We all know how beneficial music can be for children from a creative, social, and even developmental point. But, sometimes, it can be hard to get our children interested in music. Luckily, there are many things we, as parents and teachers, can do to spark children’s interest in music, musical instruments, dance, and other related disciplines.
— August 12th, 2021
Below are five easy ways to get children singing, dancing, and interested in music:
1. Encourage listening skills
Getting children to explore music and describe what they hear is a helpful way to help them grow their listening skills.
Pick a piece of music to play and while listening to it ask children some simple questions about what they hear e.g.
• How would you describe this music?
• What sounds can you hear in this song?
• How does this music make you feel?
• What do you like/don’t like about this song?
Listening and describing music in this way can help a child’s communication development while also developing a more polished ear.
2. Play along to music
All children, especially at a young age, love to make noises and play musical instruments. Thus, playing along to a song is an excellent way for them to experience music and explore its dynamics (i.e., the sound volume of a piece of music.)
Playing along is also a great way to discover the pulse of a song, also known as the beat. Typically the pulse is what people tap their foot to or dance along to when listening to music.
3. Explore the different instruments that make up a song
Try playing games and activities as a way of identifying how a variety of instruments combine to make a piece of music. It helps children get familiar with sounds and instruments and allows them to grow their love for specific musical instruments.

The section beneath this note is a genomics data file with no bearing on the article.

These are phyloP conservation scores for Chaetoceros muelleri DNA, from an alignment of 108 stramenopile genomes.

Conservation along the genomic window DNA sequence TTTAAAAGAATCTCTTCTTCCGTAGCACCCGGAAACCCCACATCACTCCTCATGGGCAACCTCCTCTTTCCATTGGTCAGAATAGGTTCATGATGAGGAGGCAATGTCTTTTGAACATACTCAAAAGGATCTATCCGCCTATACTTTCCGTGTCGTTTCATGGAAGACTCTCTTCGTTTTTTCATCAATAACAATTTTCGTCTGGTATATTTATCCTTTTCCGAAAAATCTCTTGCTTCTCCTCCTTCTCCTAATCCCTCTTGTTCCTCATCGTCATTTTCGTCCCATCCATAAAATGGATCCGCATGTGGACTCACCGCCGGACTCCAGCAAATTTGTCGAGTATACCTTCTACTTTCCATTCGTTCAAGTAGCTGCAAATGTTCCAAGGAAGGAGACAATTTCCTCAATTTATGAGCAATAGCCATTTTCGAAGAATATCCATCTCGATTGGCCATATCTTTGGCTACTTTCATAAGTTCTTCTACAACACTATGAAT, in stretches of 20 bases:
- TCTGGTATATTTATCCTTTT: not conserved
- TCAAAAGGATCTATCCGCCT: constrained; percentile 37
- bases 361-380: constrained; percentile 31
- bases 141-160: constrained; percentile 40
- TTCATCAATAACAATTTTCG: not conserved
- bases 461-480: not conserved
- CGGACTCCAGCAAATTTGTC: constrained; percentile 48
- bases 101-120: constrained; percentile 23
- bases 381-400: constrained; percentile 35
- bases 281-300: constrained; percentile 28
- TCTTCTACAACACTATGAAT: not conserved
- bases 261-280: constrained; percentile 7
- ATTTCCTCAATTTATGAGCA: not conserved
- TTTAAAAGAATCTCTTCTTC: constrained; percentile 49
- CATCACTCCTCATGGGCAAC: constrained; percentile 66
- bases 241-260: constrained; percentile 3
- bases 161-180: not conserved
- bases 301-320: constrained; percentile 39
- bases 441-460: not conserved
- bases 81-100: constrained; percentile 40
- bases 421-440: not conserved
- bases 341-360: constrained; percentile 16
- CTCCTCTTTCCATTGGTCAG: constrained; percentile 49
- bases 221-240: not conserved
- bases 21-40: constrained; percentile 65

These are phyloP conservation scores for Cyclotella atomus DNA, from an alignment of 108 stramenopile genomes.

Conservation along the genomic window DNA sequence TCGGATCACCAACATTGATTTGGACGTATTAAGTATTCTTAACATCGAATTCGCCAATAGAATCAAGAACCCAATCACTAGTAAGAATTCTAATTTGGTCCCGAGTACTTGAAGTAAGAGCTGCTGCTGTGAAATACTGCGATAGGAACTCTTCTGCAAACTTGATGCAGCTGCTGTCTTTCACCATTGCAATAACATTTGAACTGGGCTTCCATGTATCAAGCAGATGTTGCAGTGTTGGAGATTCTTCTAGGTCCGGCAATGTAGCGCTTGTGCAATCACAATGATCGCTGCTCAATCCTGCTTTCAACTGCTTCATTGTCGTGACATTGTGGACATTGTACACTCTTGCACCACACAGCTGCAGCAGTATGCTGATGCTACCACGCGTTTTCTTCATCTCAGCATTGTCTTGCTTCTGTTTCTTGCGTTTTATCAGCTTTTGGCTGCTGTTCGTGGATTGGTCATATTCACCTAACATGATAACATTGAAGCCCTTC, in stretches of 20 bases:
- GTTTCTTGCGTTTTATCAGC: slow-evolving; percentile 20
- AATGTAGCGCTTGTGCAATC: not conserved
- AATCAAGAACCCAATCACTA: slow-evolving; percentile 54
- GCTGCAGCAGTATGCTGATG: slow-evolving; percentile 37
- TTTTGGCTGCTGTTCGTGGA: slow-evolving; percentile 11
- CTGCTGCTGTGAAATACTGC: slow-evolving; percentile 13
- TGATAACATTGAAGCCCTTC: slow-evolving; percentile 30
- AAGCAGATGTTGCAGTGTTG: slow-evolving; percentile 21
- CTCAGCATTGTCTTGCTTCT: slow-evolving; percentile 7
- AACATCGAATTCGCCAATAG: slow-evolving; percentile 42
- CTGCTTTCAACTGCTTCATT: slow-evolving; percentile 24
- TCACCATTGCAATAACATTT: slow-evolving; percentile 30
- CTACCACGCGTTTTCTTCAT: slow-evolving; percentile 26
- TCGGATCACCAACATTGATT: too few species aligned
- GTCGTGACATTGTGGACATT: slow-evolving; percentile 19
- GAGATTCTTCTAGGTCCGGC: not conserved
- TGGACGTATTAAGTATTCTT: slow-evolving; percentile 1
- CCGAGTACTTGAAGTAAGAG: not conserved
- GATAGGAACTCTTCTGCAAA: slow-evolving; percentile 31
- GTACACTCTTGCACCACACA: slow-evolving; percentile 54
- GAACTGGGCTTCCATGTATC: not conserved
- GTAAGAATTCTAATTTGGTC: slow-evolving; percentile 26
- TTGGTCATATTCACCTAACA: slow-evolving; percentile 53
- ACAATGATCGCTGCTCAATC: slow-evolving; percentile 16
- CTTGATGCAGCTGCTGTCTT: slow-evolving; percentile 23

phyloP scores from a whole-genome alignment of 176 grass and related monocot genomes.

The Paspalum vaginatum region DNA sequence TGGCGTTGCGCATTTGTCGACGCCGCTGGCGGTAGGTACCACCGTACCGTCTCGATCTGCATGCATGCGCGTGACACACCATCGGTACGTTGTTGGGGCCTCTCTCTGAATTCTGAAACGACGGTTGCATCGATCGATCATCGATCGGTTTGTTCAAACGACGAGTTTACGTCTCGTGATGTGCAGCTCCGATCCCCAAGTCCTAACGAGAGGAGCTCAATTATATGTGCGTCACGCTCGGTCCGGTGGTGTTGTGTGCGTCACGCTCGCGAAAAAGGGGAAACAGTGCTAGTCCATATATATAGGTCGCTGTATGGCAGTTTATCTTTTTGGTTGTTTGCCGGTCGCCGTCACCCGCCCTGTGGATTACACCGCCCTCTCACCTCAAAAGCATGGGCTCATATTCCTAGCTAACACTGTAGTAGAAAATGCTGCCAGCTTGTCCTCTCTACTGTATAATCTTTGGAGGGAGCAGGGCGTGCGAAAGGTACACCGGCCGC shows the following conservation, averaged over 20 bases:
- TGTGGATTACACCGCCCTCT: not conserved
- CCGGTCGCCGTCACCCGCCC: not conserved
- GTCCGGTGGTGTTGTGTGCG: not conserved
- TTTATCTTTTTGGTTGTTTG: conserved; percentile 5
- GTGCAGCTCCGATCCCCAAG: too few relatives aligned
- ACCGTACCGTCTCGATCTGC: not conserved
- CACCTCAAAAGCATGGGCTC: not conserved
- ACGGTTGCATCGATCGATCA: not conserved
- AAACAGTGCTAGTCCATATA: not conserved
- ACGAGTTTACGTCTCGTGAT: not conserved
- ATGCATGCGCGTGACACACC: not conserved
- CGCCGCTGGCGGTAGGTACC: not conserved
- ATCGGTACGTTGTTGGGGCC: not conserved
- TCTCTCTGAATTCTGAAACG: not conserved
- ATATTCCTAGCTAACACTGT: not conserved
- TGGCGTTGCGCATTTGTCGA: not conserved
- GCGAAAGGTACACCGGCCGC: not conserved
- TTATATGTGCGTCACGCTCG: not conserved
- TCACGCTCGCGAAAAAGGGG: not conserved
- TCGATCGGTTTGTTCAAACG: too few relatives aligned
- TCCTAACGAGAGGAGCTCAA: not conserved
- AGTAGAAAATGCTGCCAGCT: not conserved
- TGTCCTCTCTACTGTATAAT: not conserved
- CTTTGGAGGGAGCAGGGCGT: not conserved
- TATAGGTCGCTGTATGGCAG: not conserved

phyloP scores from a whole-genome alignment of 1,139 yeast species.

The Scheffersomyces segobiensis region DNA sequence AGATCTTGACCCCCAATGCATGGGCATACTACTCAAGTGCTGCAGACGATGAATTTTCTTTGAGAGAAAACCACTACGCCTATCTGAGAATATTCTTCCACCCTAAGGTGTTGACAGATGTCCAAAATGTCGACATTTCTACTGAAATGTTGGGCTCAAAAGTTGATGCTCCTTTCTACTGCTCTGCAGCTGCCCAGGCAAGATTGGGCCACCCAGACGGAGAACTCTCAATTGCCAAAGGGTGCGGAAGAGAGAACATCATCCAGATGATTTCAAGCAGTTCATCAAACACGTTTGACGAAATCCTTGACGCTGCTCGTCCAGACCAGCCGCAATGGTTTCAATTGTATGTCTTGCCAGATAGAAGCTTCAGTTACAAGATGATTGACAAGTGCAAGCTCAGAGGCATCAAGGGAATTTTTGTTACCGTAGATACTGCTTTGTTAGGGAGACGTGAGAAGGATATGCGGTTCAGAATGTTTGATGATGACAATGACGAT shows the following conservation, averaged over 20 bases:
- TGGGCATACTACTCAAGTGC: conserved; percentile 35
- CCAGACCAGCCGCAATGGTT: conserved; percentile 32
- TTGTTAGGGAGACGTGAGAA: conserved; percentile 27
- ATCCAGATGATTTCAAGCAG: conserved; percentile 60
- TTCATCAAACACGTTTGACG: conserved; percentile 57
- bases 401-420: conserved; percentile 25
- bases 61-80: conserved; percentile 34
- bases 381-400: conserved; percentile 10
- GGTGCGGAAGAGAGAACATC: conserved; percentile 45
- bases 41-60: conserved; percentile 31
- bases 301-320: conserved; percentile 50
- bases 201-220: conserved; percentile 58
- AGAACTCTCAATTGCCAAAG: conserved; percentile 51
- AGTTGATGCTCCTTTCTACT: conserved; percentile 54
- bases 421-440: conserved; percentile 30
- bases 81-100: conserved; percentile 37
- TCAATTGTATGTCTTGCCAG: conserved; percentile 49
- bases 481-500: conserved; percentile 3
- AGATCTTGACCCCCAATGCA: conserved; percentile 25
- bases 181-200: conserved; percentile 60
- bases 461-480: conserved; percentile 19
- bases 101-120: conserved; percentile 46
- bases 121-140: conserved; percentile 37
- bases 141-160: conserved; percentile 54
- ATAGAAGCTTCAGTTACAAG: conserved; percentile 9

Listening to an orchestra or a philharmonic is an excellent exercise as different instruments in the orchestra have different roles and a part of various families:
• Brass – instruments such as trumpets, trombones, tuba
• Strings – instruments such as cello, violin, viola
• Percussion – instruments such as drum kit, cymbals, xylophone
• Woodwind – instruments such as flute, clarinet, and saxophone
• Keyboard – instruments such as piano, keyboard, organ
4. Make your own sounds
Let your children experiment with sounds that can be created with mouths.
Try encouraging children to describe the sounds they make. By doing this, you will be exploring different sounds and encouraging active listening.
Playing with mouth sounds is a physical exercise that supports children’s muscles in their mouths, which helps their speech development.
5. Get moving to music
Tempo refers to the speed in music, and a great way for children to explore this is physically.
Invite your child to move while listening to music and watch how they respond, then follow and copy their ideas. Some children may find physically expressing their response to music much more natural than talking about or playing instruments with the music.
Try experimenting with a wide range of genres of music and watch how your child responds.
This article is a re-post, with minor modifications, of “Five ways to spark your child’s interest in music,” an article published on bbc.co.uk.